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Blood. 2016 May 19;127(20):2391-405. doi: 10.1182/blood-2016-03-643544. Epub 2016 Apr 11.

The 2016 revision to the World Health Organization classification of myeloid neoplasms and acute leukemia.

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Department of Pathology, Stanford University, Stanford, CA;
Department of Pathology, Weill Cornell Medical College, New York, NY;
Department of Pathology, Massachusetts General Hospital, Boston, MA;
Institute of Pathology, University of Cologne, Cologne, Germany;
Department of Pathology, John Hopkins Medical Institutions, Baltimore, MD;
Section of Hematology/Oncology, University of Chicago, Chicago, IL;
Comprehensive Cancer Center, James Cancer Hospital and Solove Research Institute, The Ohio State University, Columbus, OH;
Department of Molecular Medicine, University of Pavia, and Department of Hematology Oncology, Fondazione IRCCS Policlinico San Matteo, Pavia, Italy; and.
Department of Pathology, University of Chicago, Chicago, IL.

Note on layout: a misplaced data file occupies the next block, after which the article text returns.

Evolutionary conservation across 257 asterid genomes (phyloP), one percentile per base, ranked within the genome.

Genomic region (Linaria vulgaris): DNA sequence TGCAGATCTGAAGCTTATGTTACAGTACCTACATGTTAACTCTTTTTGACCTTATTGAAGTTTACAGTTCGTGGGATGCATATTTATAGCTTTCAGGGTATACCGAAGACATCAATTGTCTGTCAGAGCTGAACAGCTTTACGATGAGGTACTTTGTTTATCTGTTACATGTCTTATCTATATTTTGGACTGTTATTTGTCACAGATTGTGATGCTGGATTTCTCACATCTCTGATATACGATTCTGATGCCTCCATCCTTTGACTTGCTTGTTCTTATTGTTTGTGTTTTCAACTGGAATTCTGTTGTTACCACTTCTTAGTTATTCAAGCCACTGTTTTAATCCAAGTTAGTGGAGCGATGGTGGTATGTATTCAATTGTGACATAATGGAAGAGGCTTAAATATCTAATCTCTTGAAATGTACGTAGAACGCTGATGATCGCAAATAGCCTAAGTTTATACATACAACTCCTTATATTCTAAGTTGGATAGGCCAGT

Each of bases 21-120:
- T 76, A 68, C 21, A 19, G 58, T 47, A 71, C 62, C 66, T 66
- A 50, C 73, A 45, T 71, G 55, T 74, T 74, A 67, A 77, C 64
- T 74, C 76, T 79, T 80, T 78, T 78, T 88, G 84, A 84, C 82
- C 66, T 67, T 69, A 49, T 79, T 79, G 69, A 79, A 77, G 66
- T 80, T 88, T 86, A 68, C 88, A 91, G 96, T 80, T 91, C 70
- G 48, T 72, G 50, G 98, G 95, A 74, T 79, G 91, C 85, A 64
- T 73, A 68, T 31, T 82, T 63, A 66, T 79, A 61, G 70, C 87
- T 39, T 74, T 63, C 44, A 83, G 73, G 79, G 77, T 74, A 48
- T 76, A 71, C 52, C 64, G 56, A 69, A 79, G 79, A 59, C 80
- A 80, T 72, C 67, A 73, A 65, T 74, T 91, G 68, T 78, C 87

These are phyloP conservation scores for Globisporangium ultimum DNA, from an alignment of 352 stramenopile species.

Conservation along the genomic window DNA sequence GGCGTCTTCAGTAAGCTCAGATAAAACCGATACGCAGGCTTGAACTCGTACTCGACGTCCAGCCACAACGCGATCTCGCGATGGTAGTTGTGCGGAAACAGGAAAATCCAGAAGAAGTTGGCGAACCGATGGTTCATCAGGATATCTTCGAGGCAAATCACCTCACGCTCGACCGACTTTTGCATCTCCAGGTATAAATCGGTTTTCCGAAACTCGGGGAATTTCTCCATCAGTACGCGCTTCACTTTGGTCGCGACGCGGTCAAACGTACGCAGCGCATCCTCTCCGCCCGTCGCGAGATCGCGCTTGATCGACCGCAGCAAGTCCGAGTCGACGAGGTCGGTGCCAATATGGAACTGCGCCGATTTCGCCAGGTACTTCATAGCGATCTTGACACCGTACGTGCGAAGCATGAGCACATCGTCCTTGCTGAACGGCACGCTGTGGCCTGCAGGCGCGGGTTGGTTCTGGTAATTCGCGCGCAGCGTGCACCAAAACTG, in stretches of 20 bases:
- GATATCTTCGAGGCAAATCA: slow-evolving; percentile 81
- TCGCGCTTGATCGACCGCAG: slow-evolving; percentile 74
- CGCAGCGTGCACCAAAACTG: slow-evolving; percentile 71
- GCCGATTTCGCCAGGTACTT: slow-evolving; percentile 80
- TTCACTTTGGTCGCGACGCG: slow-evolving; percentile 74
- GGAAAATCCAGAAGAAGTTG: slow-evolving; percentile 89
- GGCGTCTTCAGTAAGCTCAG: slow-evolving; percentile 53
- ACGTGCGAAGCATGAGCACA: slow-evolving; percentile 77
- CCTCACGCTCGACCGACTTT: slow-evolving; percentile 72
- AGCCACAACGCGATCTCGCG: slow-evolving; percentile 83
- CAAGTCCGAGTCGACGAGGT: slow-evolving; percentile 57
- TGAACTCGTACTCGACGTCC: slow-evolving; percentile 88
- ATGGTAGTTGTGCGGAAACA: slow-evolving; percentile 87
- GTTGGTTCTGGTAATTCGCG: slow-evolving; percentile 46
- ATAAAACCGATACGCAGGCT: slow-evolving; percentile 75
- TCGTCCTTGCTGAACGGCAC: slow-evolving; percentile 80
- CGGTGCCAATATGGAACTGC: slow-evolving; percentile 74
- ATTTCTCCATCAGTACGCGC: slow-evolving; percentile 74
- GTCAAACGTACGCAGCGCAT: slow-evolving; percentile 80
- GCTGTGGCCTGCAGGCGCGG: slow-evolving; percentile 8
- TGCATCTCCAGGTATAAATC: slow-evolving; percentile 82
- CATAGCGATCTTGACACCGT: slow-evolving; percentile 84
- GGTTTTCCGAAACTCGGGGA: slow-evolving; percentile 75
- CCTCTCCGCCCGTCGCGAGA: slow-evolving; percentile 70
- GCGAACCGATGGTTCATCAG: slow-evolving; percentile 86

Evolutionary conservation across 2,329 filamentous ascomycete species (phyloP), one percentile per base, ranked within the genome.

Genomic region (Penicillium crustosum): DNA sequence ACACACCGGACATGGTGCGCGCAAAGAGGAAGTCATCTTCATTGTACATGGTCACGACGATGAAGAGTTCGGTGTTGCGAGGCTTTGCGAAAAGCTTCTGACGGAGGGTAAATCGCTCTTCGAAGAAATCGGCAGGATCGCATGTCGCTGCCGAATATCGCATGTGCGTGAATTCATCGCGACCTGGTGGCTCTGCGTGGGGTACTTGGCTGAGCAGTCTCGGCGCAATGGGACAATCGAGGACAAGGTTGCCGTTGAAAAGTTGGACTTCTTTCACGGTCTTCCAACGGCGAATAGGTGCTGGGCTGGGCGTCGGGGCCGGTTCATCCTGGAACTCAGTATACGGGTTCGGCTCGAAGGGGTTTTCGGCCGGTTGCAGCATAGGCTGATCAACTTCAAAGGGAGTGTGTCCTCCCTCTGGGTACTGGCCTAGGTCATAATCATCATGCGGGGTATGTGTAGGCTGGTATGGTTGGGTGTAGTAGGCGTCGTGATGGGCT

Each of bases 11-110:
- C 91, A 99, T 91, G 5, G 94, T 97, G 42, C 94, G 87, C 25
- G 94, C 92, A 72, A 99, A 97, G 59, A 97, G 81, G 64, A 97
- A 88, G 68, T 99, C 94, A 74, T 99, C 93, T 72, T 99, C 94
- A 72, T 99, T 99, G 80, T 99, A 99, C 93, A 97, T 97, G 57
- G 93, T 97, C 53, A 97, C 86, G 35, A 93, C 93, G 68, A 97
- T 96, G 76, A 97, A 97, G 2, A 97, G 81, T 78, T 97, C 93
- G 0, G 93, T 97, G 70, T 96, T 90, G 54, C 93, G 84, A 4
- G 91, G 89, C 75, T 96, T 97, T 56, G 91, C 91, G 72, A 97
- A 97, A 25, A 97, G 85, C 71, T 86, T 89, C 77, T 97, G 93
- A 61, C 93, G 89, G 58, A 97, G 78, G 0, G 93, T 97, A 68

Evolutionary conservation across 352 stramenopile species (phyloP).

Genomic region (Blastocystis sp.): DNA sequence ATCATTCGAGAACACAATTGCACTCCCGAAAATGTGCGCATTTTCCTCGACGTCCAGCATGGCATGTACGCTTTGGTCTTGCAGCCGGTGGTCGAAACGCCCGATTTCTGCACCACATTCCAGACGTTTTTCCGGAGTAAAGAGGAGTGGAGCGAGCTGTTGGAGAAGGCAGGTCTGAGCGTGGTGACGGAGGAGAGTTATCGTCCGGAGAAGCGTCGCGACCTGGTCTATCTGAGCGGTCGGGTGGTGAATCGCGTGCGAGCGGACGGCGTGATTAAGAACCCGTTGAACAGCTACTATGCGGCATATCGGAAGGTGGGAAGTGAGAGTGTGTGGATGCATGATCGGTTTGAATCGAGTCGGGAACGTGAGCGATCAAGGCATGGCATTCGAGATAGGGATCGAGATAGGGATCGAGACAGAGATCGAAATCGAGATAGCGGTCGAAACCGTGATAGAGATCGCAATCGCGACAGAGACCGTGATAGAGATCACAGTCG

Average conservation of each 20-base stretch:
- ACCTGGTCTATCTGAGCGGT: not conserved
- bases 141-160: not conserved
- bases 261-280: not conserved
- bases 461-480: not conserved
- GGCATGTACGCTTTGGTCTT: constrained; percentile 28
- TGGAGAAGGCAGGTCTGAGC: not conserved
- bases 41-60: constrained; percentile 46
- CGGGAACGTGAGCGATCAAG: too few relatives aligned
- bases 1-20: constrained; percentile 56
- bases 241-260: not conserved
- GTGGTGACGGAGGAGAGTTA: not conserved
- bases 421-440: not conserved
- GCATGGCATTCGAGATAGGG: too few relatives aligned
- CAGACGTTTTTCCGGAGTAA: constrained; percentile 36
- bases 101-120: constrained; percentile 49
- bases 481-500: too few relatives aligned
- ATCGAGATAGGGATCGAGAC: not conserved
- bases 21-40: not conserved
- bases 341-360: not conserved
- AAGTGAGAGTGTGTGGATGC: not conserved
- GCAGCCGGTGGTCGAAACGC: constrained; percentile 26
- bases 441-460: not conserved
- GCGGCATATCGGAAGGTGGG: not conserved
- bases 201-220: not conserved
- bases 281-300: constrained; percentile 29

The World Health Organization (WHO) classification of tumors of the hematopoietic and lymphoid tissues was last updated in 2008. Since then, there have been numerous advances in the identification of unique biomarkers associated with some myeloid neoplasms and acute leukemias, largely derived from gene expression analysis and next-generation sequencing that can significantly improve the diagnostic criteria as well as the prognostic relevance of entities currently included in the WHO classification and that also suggest new entities that should be added. Therefore, there is a clear need for a revision to the current classification. The revisions to the categories of myeloid neoplasms and acute leukemia will be published in a monograph in 2016 and reflect a consensus of opinion of hematopathologists, hematologists, oncologists, and geneticists. The 2016 edition represents a revision of the prior classification rather than an entirely new classification and attempts to incorporate new clinical, prognostic, morphologic, immunophenotypic, and genetic data that have emerged since the last edition. The major changes in the classification and their rationale are presented here.

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